Let’s Learn About Stars

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The thrill of a starry sky on a cloudless night can really get kids excited. We are lucky enough to live in a rural area, so the night sky can be quite spectacular at times. When our kids get a chance to be outside after dark, they really enjoy looking up at all those tiny twinkling points of light.

If your child wants to explore stars further, there are lots of fantastic images and information sources on the web to pique their interest, as well as apps they can play with to make stargazing — and learning about stars — even more fun. Let’s take a look at some of these great resources.

Exploring 100,000 stars

Here’s an excellent way to jump-start your kid’s interest in stars.

100,000 Stars is essentially a demo designed to show off the capabilities of web browsers today, but it’s also a spectacular intro to stars in its own right. (You’ll need to use a browser that supports WebGL — Chrome and Firefox should both do the job.)

When you open it, you’re shown a spinning 3-D view of over 100,000 nearby stars. You can click and drag with the mouse to spin the view around, and use your scroll wheel or trackpad — or the slider on the right — to zoom in and out:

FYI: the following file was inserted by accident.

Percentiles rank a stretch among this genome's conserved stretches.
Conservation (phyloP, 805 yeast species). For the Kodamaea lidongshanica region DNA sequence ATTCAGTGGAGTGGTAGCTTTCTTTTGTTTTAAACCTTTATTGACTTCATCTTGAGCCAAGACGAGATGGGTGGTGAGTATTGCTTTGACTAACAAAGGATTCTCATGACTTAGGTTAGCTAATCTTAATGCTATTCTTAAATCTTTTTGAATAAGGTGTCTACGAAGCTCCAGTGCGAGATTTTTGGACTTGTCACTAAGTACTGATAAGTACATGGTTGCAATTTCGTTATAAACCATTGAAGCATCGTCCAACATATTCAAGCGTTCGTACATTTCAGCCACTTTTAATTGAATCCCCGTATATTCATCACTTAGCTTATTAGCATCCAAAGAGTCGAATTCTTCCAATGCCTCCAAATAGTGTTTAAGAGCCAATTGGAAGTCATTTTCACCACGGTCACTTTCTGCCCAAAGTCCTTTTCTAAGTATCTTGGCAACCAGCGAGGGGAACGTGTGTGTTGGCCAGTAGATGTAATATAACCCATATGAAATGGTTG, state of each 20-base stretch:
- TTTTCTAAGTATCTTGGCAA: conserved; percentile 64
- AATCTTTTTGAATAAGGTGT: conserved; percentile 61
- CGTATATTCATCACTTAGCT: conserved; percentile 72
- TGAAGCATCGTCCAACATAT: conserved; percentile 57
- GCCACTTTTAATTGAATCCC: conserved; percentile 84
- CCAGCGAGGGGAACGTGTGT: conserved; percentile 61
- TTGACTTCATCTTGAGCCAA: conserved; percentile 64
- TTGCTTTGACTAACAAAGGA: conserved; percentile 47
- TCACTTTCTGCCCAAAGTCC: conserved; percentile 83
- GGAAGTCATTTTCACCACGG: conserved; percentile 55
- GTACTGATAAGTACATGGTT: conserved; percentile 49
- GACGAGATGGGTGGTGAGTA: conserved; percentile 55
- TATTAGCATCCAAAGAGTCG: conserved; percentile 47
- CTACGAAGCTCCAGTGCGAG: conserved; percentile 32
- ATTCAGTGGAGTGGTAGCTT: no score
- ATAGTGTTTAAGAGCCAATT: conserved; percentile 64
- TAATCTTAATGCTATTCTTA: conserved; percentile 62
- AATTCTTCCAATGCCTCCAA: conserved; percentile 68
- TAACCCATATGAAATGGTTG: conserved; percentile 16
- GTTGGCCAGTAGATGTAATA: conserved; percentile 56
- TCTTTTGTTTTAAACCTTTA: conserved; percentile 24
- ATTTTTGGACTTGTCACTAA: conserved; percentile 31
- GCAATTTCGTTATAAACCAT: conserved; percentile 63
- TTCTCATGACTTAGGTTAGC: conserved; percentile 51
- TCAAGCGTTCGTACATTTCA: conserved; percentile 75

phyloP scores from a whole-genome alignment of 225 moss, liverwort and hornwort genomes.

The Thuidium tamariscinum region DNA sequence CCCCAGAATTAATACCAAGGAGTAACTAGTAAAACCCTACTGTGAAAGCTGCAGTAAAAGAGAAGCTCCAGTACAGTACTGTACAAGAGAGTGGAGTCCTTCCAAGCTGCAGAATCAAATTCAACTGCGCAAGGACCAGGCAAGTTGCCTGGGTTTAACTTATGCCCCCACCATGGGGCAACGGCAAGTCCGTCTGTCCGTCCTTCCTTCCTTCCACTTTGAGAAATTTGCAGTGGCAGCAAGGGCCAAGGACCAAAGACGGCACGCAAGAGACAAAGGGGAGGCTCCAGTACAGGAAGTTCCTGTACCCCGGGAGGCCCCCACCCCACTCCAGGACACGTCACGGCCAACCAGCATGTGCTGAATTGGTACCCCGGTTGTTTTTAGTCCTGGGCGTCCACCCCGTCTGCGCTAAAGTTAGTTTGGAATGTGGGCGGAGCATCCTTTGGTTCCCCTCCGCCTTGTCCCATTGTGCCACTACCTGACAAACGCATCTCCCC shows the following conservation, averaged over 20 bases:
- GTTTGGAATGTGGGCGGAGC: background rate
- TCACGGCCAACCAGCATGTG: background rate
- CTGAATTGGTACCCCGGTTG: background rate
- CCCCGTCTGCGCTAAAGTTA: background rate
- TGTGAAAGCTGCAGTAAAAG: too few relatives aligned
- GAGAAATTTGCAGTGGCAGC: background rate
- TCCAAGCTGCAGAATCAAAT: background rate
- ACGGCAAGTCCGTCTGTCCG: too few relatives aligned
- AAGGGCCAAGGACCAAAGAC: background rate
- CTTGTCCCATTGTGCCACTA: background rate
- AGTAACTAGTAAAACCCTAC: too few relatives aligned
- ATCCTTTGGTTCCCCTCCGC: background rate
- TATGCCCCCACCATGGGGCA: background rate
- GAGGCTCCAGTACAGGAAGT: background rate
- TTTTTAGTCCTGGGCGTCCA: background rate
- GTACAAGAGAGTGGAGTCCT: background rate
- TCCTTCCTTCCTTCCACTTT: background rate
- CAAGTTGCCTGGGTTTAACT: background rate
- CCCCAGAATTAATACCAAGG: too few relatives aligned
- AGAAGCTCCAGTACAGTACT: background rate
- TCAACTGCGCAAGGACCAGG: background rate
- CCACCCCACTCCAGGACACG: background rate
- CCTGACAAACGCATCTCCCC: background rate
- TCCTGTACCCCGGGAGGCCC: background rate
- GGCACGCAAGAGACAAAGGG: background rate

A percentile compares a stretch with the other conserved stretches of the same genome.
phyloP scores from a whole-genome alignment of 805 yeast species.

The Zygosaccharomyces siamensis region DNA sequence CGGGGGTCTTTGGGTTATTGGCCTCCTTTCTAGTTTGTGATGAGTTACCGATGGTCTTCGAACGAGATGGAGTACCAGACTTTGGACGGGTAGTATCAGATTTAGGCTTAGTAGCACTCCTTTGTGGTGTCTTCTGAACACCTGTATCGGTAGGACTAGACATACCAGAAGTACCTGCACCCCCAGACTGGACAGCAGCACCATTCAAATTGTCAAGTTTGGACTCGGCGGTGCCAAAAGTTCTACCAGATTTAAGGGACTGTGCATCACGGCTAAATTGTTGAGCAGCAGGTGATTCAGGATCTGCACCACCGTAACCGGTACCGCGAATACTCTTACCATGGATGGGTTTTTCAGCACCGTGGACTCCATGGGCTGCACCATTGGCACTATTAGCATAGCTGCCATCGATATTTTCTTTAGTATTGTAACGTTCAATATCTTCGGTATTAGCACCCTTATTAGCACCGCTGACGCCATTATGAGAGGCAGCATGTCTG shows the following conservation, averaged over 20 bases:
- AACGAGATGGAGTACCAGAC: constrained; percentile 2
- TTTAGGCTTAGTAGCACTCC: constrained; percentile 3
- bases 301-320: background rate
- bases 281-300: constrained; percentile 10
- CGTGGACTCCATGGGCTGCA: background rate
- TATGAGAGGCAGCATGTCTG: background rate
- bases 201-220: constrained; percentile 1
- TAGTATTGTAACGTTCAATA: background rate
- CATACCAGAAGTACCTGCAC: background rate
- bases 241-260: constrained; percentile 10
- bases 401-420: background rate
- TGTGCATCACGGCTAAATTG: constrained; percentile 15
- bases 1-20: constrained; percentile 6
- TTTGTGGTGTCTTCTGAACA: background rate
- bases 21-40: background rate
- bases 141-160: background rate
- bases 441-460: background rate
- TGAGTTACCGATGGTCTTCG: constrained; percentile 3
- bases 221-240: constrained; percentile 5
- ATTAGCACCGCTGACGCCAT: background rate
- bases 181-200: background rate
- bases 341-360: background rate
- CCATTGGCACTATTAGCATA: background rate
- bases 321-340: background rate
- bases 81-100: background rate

"100,000 Stars" shows you a beautiful, interactive view of our 100,000 nearest stars.

“100,000 Stars” shows you a beautiful, interactive view of our nearest stars.

As you zoom in, you discover 87 named stars that are in our immediate neighbourhood. Click on a star’s name to centre on the star and find out more about it, along with a 3D model that you can spin around:

You can zoom in on any of 87 nearby stars and find out more about them.

You can zoom into one of 87 nearby stars and find out more about it.

To centre back onto our Sun, click the third little icon in the top left corner.

You can zoom right into the Sun and solar system:

Our Sun in all its glory.

Our Sun in all its glory.

Or you can zoom all the way out to see the entire Milky Way:

Zoom right out to view our whole galaxy.

Zoom right out to view our whole galaxy.

To take a quick tour of the main features in the Milky Way, click the Play icon in the top left corner.